Sunday 23 July 2017

Anger at motorway spur idea that could save State €340m

(Stock photo)
(Stock photo)
Ralph Riegel

Ralph Riegel

The Government could save more than €340m by creating a new route for the Cork-Limerick motorway to exploit the existing M8 Dublin-Cork road.

Government planners are set to examine the option on the basis that it would also offer the double advantage of creating a key segment of the M24/N24 Limerick-Tipperary-Rosslare motorway.

However, Cork and Limerick politicians have hit out at any suggestion the long-awaited M20 motorway could be diverted through Tipperary just to save money.

Cork County Council members have already rejected any such alternative route - warning it would spell future economic disaster for towns and villages in north Cork and south Limerick.

While no formal proposal has yet been made, it is understood Government planners are considering alternatives to the existing M20 route through Mallow, Charleville, Croom and Raheen because of its estimated €840m to €1bn construction cost.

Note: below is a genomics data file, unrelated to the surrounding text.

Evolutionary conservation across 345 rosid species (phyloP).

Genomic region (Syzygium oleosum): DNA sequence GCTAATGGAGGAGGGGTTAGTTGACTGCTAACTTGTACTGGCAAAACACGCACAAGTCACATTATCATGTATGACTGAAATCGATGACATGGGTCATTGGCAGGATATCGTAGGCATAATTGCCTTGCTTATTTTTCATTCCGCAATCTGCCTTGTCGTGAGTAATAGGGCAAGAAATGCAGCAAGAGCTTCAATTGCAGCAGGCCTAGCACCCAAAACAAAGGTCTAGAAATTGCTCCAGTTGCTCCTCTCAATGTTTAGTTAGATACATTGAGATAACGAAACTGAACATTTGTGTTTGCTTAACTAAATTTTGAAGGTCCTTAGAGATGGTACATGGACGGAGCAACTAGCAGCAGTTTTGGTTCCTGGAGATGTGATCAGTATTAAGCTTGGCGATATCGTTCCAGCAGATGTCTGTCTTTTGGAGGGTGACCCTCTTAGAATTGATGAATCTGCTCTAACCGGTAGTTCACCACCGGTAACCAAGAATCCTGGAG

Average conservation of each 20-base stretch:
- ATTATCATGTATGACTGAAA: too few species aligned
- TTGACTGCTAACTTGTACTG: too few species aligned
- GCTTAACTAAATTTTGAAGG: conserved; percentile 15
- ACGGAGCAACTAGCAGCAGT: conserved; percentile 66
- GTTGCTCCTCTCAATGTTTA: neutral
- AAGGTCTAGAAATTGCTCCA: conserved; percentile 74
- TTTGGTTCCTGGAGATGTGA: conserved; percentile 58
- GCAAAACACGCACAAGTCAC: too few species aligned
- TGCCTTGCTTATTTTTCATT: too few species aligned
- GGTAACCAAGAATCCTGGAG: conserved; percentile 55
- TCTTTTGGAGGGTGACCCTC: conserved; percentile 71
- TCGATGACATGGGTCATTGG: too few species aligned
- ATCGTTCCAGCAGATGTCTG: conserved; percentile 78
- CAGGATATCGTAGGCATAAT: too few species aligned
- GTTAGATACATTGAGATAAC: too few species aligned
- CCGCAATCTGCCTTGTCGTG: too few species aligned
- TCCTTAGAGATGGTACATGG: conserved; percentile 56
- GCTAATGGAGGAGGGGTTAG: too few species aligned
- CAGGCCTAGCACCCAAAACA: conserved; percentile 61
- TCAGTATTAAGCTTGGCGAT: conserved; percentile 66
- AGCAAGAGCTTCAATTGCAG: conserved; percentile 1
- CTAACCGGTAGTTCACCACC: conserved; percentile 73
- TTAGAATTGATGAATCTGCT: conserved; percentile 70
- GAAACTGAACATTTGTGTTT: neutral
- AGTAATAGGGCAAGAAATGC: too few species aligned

A Cork-Limerick route through Mallow, Charleville and Croom is 105km long.

However, a spur from Cahir in Tipperary, off the main M8 Dublin-Cork motorway, to Limerick is just 63km.

At an average motorway construction cost of €8m per kilometre, according to Engineers Ireland figures, that would represent a cost saving of €340m for the Government.

However, whereas the direct Cork-Limerick route is 105km, any new diverted motorway via Cahir would involve a total distance between Ireland's second and third cities of 141km.

Councillor Frank O'Flynn said the situation was "a joke".

"The biggest losers here will be the towns and villages in north Cork and south Limerick and their economic development," he said.

"I would ask the Government to put the funding in place for the M20 - we are now the laughing stock of Europe with our second and third cities not connected by a proper motorway."

Irish Independent

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